16.7%

n = 8

16.9%

n = 23

1

n

48

136

 

Resuscitation time / transfer time to CT diagnostics

We found a significant decrease in the time from arrival of the patient to the start of CT imaging. The median for the 48 cases before training started was 22.5 min (mean 22.3 min, SD 8.3), whereas this time decreased to 18 min (mean 18.6 min SD 6) for the 136 cases after July 2013. The correlation analysis showed a significant decrease (Spearman rank correlation between date of admission and time to CT, rs = − 0.236, p = 0.001, Fig. 1).
Fig. 1
Fig. 1

Time to CT in correlation to date of admission; green line: balance line to visualize decrease; red line: marks date of implementation of training intervention

Training staff survey

Training staff survey: Staff survey questions Q1 to Q9 are listed under Methods. The values for median of all items of the questionnaire are given in Table 2. All given answers within each item of the questionnaire ranged from 1 to 5.
Table 2

Summarized results of staff survey, questions 6.1/6.2 and 7.1/7.2 were assessed by Wilcoxon signed-rank test

summary staff survey

 

question

 

Q1

Q2

Q3

Q4

Q5

Q6.1

Q6.2

Q7.1

Q7.2

Q8

Q9

median

2

1

1

1

1

3

1

3

1

1

1

n = 63

     

p < 0.05

p < 0.05

  

Questions 6 and 7 target subjective knowledge and self-confidence before and after training. Each question was tested pre-training versus post-training using Wilcoxon signed-rank (for both p < 0.05, Table 2). A significant increase for both parameters could be shown.

Discussion

The main purpose of the present study was to evaluate the clinical impact of a monthly video debriefed in-situ trauma simulation. We could demonstrate a significant decrease of trauma resuscitation time after the training was implemented.

Participating staff assessed the monthly training as a realistic and productive method; in particular, the video debriefing was rated very positively. They recommended that further staff should be trained this way. Self-assessment showed a significant increase of self-confidence in trauma resuscitation and knowledge.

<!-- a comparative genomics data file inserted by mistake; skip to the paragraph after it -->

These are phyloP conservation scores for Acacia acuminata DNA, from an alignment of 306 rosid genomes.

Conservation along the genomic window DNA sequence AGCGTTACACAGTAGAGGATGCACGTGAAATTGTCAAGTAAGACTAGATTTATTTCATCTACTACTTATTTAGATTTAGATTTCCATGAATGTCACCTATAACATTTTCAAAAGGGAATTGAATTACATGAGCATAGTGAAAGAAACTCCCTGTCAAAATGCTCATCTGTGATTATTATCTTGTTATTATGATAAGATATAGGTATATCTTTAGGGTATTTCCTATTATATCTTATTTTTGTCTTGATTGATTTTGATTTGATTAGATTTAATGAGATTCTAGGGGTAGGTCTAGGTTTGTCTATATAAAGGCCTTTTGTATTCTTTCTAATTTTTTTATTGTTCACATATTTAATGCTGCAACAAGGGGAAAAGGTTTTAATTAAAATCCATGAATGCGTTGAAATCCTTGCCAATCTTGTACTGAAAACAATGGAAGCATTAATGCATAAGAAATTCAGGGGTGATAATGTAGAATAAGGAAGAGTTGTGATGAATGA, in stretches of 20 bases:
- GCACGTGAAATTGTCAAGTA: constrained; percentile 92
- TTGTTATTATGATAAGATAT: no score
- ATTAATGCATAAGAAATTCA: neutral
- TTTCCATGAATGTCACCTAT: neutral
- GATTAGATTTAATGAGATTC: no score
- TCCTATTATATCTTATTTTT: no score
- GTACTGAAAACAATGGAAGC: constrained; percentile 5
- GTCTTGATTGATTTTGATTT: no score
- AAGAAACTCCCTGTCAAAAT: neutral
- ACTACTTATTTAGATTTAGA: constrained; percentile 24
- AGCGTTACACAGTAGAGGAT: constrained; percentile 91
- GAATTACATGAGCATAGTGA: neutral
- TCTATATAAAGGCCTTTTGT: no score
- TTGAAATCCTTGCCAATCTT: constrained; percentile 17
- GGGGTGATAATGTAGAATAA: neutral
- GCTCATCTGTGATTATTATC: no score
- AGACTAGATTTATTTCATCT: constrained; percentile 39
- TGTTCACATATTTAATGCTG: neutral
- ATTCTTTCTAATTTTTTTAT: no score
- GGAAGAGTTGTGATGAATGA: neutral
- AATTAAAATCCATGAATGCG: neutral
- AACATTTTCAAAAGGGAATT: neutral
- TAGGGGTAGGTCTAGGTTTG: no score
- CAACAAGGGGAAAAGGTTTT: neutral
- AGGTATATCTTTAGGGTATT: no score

Limitations

Did our training intervention cause the downward trend in resuscitation time?

There can be no statistical proof for a relation between decrease in resuscitation time and the training intervention.

However, our training intervention has been the main multidisciplinary measure to improve the quality of patient care between July 2012 and June 2015 in our hospital. Hospital staff have attended the required courses (e.g. ATLS®-courses) for a trauma centre for years before and after implementation of our training intervention [1, 2]. We do not consider the single staff member, but a multidisciplinary group. Each team is assembled ad hoc with consistently rotating participants - that is the nature of trauma resuscitation. Constant monthly training spreads the knowledge and non technical skills throughout the workforce. More than 160 colleagues (out of 190) have had the opportunity to participate in our training. Confounding factors like employee turnover were present before and after the training was implemented – therefore they may be ignored. This study is a retrospective evaluation of trauma records. The launch of the training program was not accompanied by additional monitoring or documentation for real trauma resuscitations. The Hawthorne effect can be neglected.

The decrease in resuscitation time is statically significant, but is it clinically significant?

Speed is not the most important metric in trauma resuscitation, but it is a useful parameter for efficient trauma care [1, 19]. Other studies implicate that there are other useful parameters which could be assessed to show the effectiveness of trauma resuscitation (Mortality, time to intubation, time to chest tube, etc.). Our study’s retrospective design allowed only a limited evaluation of the processes in our emergency department. Most of these parameters were simply not recorded permanently enough in our daily routine in the emergency department and therefore are lost to possible evaluation.

Interpretation